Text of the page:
Complaint Alleges Racial Bias in Palmdale Elections

Ann M. Simmons, Los Angeles Times, February 18, 2013

Latinos and African Americans make up about two-thirds of the population of Palmdale. But since the city’s incorporation in August 1962, not a single black resident and only one Latino has ever served on the City Council.

That’s the backdrop of a complaint filed in Los Angeles County Superior Court by Antelope Valley civil rights activists alleging racial bias in city elections in this High Desert locale. The complaint argues that Palmdale’s system of at-large council seats dilutes the influence of minority voters.

“Latinos and African Americans are locked out of the political system in the city of Palmdale,” said Malibu attorney Kevin Shenkman, who is representing plaintiff Juan Jauregui, a Palmdale resident. Three local black activists and the NAACP have also said they will join the case, scheduled to go to trial in May.

The litigation is the latest in a series of racially themed conflicts in the Antelope Valley as blacks and Latinos have moved into once mostly white areas. Housing programs and police practices have been flash points as activists have challenged policies they perceive as unfairly targeting minority residents.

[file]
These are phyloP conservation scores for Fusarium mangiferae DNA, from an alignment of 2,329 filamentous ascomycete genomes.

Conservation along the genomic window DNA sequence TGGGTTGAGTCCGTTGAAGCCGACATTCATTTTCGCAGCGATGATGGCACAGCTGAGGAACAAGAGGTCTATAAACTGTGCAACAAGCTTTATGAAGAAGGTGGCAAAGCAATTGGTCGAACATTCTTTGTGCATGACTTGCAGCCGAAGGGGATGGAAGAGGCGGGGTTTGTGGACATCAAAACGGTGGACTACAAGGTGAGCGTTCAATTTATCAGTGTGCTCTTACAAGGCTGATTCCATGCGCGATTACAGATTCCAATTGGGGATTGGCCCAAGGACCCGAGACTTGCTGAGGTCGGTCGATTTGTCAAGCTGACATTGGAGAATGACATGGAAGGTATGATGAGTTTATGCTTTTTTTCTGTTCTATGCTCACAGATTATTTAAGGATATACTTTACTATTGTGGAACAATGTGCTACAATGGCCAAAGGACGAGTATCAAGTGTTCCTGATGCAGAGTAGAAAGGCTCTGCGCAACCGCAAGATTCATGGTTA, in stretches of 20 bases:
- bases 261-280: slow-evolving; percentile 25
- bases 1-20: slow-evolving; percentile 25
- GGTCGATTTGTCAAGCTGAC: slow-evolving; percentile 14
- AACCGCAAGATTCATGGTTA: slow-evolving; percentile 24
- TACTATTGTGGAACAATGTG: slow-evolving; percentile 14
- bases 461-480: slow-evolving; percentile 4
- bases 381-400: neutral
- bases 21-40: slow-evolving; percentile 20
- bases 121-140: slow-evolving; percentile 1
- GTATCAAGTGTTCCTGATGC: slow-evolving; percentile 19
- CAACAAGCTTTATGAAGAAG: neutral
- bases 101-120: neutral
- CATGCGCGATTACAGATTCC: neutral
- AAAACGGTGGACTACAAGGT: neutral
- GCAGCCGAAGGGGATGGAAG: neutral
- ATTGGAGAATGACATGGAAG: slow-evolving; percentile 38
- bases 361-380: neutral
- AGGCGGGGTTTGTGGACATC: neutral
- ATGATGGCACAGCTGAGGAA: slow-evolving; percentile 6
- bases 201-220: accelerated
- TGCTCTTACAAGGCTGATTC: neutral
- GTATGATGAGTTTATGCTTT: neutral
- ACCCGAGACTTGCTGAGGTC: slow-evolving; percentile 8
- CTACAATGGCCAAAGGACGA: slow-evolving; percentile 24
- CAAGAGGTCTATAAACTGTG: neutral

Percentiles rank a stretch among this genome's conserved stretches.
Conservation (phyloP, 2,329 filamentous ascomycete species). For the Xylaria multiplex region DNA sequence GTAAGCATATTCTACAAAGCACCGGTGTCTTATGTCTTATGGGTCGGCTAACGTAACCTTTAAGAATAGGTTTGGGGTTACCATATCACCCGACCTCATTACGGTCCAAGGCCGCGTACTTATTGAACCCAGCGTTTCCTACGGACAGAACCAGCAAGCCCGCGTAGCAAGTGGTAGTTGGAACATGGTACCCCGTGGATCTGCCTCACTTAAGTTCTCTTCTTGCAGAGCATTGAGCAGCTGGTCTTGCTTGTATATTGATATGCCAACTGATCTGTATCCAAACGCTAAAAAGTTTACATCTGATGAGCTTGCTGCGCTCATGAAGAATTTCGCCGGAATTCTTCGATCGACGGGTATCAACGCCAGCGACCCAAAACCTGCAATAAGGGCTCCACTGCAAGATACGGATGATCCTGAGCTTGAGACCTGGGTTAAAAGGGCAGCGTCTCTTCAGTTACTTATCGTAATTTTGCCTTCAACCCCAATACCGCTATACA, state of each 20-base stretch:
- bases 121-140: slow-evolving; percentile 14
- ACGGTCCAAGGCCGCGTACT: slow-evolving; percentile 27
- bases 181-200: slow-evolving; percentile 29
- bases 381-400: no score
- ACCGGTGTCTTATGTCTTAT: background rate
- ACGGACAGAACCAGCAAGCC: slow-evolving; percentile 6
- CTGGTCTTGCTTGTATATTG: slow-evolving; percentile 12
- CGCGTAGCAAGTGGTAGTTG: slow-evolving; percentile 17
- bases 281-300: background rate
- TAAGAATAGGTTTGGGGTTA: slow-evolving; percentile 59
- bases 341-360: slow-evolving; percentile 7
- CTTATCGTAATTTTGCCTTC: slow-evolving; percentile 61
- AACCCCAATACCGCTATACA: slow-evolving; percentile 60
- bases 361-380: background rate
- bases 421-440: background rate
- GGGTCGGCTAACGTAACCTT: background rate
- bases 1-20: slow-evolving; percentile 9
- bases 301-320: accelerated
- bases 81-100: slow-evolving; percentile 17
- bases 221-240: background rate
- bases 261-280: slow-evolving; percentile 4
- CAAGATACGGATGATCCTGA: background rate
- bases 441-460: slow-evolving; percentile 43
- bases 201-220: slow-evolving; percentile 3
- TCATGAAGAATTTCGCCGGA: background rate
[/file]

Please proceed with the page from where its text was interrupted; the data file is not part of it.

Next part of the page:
Plaintiffs say the city’s at-large election system violates the state’s 2001 Voting Rights Act, which guards against disenfranchisement of minorities. They seek a change to district-by-district voting.

Palmdale is fighting back. In court documents, city attorneys argue that because blacks and Latinos are a majority of registered voters in the city, they are “in a position, numerically” to elect the mayor and City Council members.

The lawyers also insist that district voting would not have helped minority candidates who lost. “They simply had very little support from voters, and no drawing or gerrymandering of districts would have resulted in a district which would have elected them,” the attorneys said.

Moreover, in November 2001 Palmdale’s residents voted against a measure to introduce district voting. {snip}


Traditionally, low voter turnout among blacks and Latinos in Palmdale’s municipal elections has shrunk their voting power compared with that of whites, who turn out in greater numbers, statistics show.

The majority of Palmdale Latinos voted yes for district elections in 2001, but the measure was defeated because 66% of whites opposed it, according to data compiled by a city consultant and cited by Shenkman.


Race isn’t everything, agreed Darren Parker, who as chairman of the California Democratic Party’s African American caucus helps recruit potential minority candidates to run for local office, but he said High Desert cities need black voices in leadership.

“I don’t believe that anyone who doesn’t get up in the morning and look like me can really walk in my shoes,” Parker said.


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